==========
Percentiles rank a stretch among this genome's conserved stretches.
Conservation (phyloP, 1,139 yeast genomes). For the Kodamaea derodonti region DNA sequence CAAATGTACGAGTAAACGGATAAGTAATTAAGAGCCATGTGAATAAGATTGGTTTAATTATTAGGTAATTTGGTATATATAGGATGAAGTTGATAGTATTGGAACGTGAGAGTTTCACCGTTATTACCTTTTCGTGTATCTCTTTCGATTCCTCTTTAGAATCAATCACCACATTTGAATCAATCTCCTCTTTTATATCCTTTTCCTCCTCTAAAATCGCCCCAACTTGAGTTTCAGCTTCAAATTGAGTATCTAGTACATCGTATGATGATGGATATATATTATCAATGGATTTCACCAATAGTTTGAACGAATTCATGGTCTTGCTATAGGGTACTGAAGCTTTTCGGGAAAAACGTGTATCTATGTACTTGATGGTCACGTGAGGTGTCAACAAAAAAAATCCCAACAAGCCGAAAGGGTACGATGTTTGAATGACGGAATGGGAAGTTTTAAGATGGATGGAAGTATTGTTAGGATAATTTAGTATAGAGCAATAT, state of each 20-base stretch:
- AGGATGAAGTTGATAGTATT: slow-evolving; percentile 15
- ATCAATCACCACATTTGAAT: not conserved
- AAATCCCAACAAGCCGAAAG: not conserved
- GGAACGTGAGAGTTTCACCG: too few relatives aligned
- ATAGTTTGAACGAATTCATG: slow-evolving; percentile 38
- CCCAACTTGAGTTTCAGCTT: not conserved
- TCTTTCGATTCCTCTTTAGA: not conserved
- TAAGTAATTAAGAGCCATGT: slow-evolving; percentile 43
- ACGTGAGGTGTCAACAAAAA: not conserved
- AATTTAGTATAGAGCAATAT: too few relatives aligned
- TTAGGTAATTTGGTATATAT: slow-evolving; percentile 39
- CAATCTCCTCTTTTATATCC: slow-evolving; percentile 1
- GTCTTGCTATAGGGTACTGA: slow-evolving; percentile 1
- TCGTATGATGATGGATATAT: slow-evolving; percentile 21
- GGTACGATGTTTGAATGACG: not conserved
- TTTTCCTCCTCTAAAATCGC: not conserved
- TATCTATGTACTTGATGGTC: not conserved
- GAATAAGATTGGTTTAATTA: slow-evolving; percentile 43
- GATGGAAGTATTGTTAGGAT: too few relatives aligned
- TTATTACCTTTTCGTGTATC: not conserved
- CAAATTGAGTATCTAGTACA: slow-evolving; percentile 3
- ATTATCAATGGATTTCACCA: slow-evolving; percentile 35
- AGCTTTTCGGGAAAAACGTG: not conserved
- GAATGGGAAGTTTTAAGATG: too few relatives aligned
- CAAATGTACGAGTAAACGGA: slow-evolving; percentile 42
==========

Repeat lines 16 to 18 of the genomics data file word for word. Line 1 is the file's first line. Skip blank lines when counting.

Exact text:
- TCGTATGATGATGGATATAT: slow-evolving; percentile 21
- GGTACGATGTTTGAATGACG: not conserved
- TTTTCCTCCTCTAAAATCGC: not conserved